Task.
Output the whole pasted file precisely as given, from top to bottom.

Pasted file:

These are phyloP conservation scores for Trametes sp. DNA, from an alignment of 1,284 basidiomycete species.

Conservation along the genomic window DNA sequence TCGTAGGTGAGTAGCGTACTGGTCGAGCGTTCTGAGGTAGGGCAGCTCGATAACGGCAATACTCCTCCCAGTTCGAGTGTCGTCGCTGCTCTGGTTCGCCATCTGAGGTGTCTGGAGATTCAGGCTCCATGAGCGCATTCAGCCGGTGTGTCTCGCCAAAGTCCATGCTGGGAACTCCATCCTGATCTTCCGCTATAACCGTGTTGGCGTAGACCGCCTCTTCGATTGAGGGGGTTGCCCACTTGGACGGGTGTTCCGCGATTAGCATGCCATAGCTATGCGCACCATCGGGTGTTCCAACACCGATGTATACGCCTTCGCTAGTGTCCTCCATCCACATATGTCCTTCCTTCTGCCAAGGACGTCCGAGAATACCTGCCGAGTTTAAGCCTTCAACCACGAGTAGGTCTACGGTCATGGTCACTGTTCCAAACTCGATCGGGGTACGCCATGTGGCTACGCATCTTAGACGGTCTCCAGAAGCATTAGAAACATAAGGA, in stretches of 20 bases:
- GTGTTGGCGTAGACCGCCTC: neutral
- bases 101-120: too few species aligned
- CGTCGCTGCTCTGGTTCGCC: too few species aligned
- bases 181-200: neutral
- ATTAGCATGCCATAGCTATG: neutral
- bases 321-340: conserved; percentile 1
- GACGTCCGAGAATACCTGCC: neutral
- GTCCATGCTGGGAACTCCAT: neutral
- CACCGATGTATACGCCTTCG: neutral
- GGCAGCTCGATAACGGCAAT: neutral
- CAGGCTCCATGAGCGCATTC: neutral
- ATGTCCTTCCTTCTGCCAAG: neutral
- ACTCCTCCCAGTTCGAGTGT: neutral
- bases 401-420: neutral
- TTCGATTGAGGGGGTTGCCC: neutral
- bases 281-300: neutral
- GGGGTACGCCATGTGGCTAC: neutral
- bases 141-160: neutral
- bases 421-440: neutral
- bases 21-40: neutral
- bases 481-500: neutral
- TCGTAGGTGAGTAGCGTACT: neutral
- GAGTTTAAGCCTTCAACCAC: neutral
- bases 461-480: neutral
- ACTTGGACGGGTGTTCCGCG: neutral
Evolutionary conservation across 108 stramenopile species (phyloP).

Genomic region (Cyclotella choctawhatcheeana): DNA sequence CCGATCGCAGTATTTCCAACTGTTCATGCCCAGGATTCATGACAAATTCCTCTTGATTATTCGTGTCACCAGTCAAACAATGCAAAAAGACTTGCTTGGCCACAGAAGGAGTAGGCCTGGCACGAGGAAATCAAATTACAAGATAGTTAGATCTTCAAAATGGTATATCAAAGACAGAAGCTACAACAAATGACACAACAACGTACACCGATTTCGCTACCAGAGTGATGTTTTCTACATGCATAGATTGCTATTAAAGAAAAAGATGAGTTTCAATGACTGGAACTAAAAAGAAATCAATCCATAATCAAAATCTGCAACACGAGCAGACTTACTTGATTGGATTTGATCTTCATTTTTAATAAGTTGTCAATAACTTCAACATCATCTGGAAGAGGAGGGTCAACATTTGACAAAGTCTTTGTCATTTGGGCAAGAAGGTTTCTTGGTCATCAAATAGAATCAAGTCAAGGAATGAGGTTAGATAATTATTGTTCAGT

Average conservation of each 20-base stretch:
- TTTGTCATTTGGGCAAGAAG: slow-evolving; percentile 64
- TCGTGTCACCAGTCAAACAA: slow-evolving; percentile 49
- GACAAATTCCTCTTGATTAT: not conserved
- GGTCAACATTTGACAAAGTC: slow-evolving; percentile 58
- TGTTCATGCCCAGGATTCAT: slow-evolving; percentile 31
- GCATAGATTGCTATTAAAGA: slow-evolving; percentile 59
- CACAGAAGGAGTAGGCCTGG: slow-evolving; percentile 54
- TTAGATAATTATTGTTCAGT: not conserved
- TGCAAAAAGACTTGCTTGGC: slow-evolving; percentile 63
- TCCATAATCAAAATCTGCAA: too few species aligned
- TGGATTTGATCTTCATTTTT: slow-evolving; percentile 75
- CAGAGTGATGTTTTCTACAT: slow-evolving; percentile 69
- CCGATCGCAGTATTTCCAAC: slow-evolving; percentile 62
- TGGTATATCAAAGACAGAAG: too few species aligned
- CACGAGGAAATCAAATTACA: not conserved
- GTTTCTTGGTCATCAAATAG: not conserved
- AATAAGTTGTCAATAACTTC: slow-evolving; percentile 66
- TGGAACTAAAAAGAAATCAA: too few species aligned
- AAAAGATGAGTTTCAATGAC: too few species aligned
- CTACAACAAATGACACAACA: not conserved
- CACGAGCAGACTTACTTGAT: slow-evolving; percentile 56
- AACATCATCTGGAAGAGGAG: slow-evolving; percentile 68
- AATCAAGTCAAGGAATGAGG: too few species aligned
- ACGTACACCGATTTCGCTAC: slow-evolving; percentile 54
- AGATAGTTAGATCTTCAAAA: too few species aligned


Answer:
These are phyloP conservation scores for Trametes sp. DNA, from an alignment of 1,284 basidiomycete species.

Conservation along the genomic window DNA sequence TCGTAGGTGAGTAGCGTACTGGTCGAGCGTTCTGAGGTAGGGCAGCTCGATAACGGCAATACTCCTCCCAGTTCGAGTGTCGTCGCTGCTCTGGTTCGCCATCTGAGGTGTCTGGAGATTCAGGCTCCATGAGCGCATTCAGCCGGTGTGTCTCGCCAAAGTCCATGCTGGGAACTCCATCCTGATCTTCCGCTATAACCGTGTTGGCGTAGACCGCCTCTTCGATTGAGGGGGTTGCCCACTTGGACGGGTGTTCCGCGATTAGCATGCCATAGCTATGCGCACCATCGGGTGTTCCAACACCGATGTATACGCCTTCGCTAGTGTCCTCCATCCACATATGTCCTTCCTTCTGCCAAGGACGTCCGAGAATACCTGCCGAGTTTAAGCCTTCAACCACGAGTAGGTCTACGGTCATGGTCACTGTTCCAAACTCGATCGGGGTACGCCATGTGGCTACGCATCTTAGACGGTCTCCAGAAGCATTAGAAACATAAGGA, in stretches of 20 bases:
- GTGTTGGCGTAGACCGCCTC: neutral
- bases 101-120: too few species aligned
- CGTCGCTGCTCTGGTTCGCC: too few species aligned
- bases 181-200: neutral
- ATTAGCATGCCATAGCTATG: neutral
- bases 321-340: conserved; percentile 1
- GACGTCCGAGAATACCTGCC: neutral
- GTCCATGCTGGGAACTCCAT: neutral
- CACCGATGTATACGCCTTCG: neutral
- GGCAGCTCGATAACGGCAAT: neutral
- CAGGCTCCATGAGCGCATTC: neutral
- ATGTCCTTCCTTCTGCCAAG: neutral
- ACTCCTCCCAGTTCGAGTGT: neutral
- bases 401-420: neutral
- TTCGATTGAGGGGGTTGCCC: neutral
- bases 281-300: neutral
- GGGGTACGCCATGTGGCTAC: neutral
- bases 141-160: neutral
- bases 421-440: neutral
- bases 21-40: neutral
- bases 481-500: neutral
- TCGTAGGTGAGTAGCGTACT: neutral
- GAGTTTAAGCCTTCAACCAC: neutral
- bases 461-480: neutral
- ACTTGGACGGGTGTTCCGCG: neutral
Evolutionary conservation across 108 stramenopile species (phyloP).

Genomic region (Cyclotella choctawhatcheeana): DNA sequence CCGATCGCAGTATTTCCAACTGTTCATGCCCAGGATTCATGACAAATTCCTCTTGATTATTCGTGTCACCAGTCAAACAATGCAAAAAGACTTGCTTGGCCACAGAAGGAGTAGGCCTGGCACGAGGAAATCAAATTACAAGATAGTTAGATCTTCAAAATGGTATATCAAAGACAGAAGCTACAACAAATGACACAACAACGTACACCGATTTCGCTACCAGAGTGATGTTTTCTACATGCATAGATTGCTATTAAAGAAAAAGATGAGTTTCAATGACTGGAACTAAAAAGAAATCAATCCATAATCAAAATCTGCAACACGAGCAGACTTACTTGATTGGATTTGATCTTCATTTTTAATAAGTTGTCAATAACTTCAACATCATCTGGAAGAGGAGGGTCAACATTTGACAAAGTCTTTGTCATTTGGGCAAGAAGGTTTCTTGGTCATCAAATAGAATCAAGTCAAGGAATGAGGTTAGATAATTATTGTTCAGT

Average conservation of each 20-base stretch:
- TTTGTCATTTGGGCAAGAAG: slow-evolving; percentile 64
- TCGTGTCACCAGTCAAACAA: slow-evolving; percentile 49
- GACAAATTCCTCTTGATTAT: not conserved
- GGTCAACATTTGACAAAGTC: slow-evolving; percentile 58
- TGTTCATGCCCAGGATTCAT: slow-evolving; percentile 31
- GCATAGATTGCTATTAAAGA: slow-evolving; percentile 59
- CACAGAAGGAGTAGGCCTGG: slow-evolving; percentile 54
- TTAGATAATTATTGTTCAGT: not conserved
- TGCAAAAAGACTTGCTTGGC: slow-evolving; percentile 63
- TCCATAATCAAAATCTGCAA: too few species aligned
- TGGATTTGATCTTCATTTTT: slow-evolving; percentile 75
- CAGAGTGATGTTTTCTACAT: slow-evolving; percentile 69
- CCGATCGCAGTATTTCCAAC: slow-evolving; percentile 62
- TGGTATATCAAAGACAGAAG: too few species aligned
- CACGAGGAAATCAAATTACA: not conserved
- GTTTCTTGGTCATCAAATAG: not conserved
- AATAAGTTGTCAATAACTTC: slow-evolving; percentile 66
- TGGAACTAAAAAGAAATCAA: too few species aligned
- AAAAGATGAGTTTCAATGAC: too few species aligned
- CTACAACAAATGACACAACA: not conserved
- CACGAGCAGACTTACTTGAT: slow-evolving; percentile 56
- AACATCATCTGGAAGAGGAG: slow-evolving; percentile 68
- AATCAAGTCAAGGAATGAGG: too few species aligned
- ACGTACACCGATTTCGCTAC: slow-evolving; percentile 54
- AGATAGTTAGATCTTCAAAA: too few species aligned